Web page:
Peroxynitrite and hydroxyl radical are reactive oxidants produced during myocardial reperfusion injury. They have been shown to induct dysfunction in cardiac myocytes, in part, via the activation of the nuclear enzyme poly (ADP-ribose) synthetase (PARS). These oxidants work has demonstrated that hypoxia-reoxygenation of cardiac myocytes in vitro also causes peroxynitrite formation, PARS activation and cytotoxicity. In the present study, using hearts from genetically engineered mice lacking PARS, we have investigated whether the absence of PARS alters the functional response to hypoxia reoxygenation. Isolated work-performing mouse hearts were stabilized under the same loading condition (cardiac minute work of 250 mmHg x ml/min, an afterload of 50 mmHg aortic pressure and similar venous return of 5 ml/min, resulting in the same preload). After 30 min equilibration the hearts were subjected to 30 min hypoxia followed by 30 min of reoxygenation. At the end of the reoxygenation, in hearts from wild-type animals, there was a significant suppression in the rate of intraventricular pressure development (+ dP/dt) from 3523 to 2907 mmHg. There was also a significant suppression in the rate of relaxation ( - dP/dt) in the wild-type hearts from 3123 to 2168 mmHg. The time to peak pressure (TPP) increased from 0.48 to 0.59 ms/mmHg and the half-time of relaxation (RT(1/2)) increased from 0.59 to 0.74 ms/mmHg. In contrast, in the hearts from the PARS knockout animals, no significant suppression of + dP/dt (from 3654 to 3419 mmHg), and no significant increase in the TPP (from 0.462 to 0.448 ms/mmHg) were found, and the decrease in - dP/dt was partially ameliorated (from 3399 to 2687 mmHg) as well as the half-time of relaxation (from 0.507 to 0.55 ms/mmHg) when compared to the response to the wild-type hearts. The current data demonstrate that the reoxygenation induced suppression of the myocardial contractility is dependent on the functional integrity of PARS.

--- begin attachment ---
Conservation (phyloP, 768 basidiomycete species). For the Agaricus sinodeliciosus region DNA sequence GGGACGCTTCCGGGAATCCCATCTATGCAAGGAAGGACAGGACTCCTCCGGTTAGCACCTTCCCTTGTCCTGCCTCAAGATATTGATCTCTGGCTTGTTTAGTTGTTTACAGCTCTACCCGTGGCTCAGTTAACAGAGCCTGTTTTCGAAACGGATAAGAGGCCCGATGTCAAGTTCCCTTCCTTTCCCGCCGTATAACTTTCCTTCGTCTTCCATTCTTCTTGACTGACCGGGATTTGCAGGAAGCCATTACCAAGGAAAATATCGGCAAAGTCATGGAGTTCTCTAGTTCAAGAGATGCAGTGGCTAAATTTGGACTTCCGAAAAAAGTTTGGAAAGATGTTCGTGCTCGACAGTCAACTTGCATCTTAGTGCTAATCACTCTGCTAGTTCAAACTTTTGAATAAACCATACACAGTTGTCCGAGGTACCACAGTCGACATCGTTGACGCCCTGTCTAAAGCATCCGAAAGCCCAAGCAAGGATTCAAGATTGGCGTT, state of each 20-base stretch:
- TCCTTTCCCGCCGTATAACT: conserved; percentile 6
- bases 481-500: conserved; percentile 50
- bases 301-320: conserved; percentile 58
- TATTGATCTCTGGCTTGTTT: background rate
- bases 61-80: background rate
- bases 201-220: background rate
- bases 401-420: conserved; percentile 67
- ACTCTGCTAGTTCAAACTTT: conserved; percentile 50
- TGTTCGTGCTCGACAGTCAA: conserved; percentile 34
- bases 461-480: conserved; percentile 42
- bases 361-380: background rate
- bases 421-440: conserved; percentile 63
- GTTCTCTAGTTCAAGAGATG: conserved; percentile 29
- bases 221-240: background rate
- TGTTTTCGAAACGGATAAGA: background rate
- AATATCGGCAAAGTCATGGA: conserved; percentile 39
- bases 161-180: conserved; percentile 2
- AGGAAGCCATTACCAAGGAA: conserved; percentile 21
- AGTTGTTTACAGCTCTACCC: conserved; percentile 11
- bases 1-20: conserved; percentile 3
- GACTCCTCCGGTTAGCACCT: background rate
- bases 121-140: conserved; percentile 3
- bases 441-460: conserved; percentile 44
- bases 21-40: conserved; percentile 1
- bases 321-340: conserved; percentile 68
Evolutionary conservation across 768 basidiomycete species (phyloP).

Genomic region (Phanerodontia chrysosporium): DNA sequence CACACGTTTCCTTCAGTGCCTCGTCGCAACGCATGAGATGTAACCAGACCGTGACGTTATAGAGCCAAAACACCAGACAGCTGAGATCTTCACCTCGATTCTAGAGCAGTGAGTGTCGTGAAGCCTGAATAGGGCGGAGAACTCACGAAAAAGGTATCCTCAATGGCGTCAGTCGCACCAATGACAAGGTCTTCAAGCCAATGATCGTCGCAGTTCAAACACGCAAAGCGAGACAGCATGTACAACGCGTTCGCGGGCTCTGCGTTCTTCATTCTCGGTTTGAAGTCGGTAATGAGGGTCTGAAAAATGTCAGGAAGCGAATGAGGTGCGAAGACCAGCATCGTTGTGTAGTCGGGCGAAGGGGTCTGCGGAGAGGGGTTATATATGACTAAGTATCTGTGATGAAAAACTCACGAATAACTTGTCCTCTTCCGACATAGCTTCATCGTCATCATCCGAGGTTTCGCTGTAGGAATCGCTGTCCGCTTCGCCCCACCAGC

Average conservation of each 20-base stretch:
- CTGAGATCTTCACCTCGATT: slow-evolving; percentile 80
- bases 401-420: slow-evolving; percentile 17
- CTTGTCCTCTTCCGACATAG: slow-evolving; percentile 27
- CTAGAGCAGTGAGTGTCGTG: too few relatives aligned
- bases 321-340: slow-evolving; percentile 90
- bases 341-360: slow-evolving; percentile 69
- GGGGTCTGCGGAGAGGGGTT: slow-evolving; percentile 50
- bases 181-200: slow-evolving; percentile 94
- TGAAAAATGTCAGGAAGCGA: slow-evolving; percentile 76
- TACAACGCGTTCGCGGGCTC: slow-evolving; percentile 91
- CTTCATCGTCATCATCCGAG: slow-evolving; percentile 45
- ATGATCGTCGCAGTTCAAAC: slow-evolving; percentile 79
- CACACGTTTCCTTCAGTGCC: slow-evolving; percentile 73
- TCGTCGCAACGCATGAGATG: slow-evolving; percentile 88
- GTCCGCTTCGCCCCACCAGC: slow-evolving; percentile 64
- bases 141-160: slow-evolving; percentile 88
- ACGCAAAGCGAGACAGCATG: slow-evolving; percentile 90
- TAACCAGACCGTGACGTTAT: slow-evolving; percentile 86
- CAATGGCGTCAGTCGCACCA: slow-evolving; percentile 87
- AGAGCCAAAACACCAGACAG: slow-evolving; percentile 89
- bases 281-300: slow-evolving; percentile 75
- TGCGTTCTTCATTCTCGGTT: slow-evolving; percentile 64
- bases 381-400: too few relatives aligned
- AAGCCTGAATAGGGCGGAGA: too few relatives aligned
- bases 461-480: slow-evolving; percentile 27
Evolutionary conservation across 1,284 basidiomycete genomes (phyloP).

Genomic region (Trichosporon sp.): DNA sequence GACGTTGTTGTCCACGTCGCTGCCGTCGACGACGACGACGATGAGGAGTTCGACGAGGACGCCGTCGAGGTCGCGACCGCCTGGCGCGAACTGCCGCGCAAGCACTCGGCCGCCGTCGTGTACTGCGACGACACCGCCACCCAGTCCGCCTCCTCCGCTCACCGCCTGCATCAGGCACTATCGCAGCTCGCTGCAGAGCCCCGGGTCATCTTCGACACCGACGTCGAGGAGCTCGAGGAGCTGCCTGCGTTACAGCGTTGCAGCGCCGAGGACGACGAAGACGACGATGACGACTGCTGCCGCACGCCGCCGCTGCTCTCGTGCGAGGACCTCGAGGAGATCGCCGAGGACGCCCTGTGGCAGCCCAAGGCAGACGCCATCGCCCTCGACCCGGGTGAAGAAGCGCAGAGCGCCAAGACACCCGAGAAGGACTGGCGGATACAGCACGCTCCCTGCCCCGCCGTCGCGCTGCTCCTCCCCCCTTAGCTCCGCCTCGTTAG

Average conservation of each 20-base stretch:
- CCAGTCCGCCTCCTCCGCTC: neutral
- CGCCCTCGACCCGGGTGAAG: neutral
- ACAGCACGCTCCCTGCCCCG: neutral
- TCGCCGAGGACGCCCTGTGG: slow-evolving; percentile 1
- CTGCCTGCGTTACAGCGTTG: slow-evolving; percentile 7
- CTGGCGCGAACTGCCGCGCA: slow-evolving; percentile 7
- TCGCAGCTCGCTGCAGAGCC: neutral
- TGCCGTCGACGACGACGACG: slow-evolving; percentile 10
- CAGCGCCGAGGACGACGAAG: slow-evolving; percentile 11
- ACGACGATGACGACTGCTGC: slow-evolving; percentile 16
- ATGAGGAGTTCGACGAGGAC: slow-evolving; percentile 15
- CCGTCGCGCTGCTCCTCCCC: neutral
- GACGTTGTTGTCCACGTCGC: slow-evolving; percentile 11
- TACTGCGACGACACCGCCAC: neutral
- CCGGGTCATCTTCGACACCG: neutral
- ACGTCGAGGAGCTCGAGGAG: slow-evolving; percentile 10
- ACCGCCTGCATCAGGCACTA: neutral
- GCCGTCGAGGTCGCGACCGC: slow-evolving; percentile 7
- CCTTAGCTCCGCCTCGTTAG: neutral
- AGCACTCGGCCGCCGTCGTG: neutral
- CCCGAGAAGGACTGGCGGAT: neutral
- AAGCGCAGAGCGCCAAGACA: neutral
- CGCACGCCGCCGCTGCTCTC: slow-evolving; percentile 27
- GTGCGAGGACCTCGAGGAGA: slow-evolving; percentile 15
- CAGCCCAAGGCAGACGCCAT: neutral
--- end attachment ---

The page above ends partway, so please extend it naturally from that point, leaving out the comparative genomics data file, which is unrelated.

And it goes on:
- Cardiac myocytes
- Nitric oxide
ASJC Scopus subject areas
- Molecular Biology
- Cardiology and Cardiovascular Medicine